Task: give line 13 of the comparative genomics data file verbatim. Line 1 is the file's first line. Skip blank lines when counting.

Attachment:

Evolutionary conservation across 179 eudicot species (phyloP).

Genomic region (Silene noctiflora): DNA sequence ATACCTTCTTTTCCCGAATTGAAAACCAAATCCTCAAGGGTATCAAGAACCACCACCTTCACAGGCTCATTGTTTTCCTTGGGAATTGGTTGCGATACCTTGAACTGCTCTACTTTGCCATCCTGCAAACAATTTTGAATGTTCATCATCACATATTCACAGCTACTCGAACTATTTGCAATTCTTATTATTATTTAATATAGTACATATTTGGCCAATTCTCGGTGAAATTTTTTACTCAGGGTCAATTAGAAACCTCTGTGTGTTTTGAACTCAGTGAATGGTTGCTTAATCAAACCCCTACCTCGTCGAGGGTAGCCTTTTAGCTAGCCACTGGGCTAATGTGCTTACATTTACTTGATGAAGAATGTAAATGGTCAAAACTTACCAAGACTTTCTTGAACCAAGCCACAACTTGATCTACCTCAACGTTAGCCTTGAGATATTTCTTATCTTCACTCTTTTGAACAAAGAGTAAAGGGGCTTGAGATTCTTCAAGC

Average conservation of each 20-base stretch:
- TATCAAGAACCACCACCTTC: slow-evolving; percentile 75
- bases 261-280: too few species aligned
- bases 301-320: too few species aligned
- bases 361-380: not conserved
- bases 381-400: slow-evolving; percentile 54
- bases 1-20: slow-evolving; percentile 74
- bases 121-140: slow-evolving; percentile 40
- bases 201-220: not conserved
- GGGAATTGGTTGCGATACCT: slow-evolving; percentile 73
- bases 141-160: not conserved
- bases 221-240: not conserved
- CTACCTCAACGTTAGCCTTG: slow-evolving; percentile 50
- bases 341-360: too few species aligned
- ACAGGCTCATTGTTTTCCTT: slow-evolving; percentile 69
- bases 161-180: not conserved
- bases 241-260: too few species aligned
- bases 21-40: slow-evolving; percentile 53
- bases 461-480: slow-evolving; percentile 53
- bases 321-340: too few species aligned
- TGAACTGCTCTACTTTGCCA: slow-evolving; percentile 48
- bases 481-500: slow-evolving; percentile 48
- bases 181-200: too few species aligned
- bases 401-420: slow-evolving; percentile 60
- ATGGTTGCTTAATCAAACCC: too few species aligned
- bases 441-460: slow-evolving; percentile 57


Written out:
- bases 141-160: not conserved